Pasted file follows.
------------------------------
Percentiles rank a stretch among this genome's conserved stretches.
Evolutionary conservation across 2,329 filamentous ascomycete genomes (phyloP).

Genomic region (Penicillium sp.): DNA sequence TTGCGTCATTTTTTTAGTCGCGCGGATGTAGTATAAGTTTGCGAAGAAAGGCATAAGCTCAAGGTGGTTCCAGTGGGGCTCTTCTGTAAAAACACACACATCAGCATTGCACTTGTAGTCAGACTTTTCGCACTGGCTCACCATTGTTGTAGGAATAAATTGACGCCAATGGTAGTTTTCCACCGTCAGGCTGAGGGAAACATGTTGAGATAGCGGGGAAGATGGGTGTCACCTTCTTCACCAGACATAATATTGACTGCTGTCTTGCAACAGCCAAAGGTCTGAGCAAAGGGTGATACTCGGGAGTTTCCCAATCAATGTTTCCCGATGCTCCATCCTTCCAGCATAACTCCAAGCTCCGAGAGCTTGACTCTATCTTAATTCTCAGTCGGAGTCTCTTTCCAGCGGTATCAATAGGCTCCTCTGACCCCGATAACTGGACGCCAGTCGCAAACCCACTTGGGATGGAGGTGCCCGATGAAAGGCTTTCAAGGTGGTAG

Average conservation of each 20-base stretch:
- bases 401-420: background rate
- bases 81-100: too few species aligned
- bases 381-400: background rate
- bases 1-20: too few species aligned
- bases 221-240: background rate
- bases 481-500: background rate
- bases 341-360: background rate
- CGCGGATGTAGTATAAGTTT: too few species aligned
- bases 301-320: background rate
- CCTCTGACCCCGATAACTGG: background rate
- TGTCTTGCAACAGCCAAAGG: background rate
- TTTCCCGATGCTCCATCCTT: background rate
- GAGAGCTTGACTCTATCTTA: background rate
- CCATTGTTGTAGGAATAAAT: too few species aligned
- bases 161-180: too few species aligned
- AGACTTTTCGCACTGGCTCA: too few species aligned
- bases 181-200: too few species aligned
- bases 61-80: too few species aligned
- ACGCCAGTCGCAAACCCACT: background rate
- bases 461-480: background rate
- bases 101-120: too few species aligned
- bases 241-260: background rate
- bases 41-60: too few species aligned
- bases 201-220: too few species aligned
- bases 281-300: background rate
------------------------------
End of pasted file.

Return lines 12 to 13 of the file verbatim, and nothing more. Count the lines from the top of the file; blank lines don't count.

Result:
- CGCGGATGTAGTATAAGTTT: too few species aligned
- bases 301-320: background rate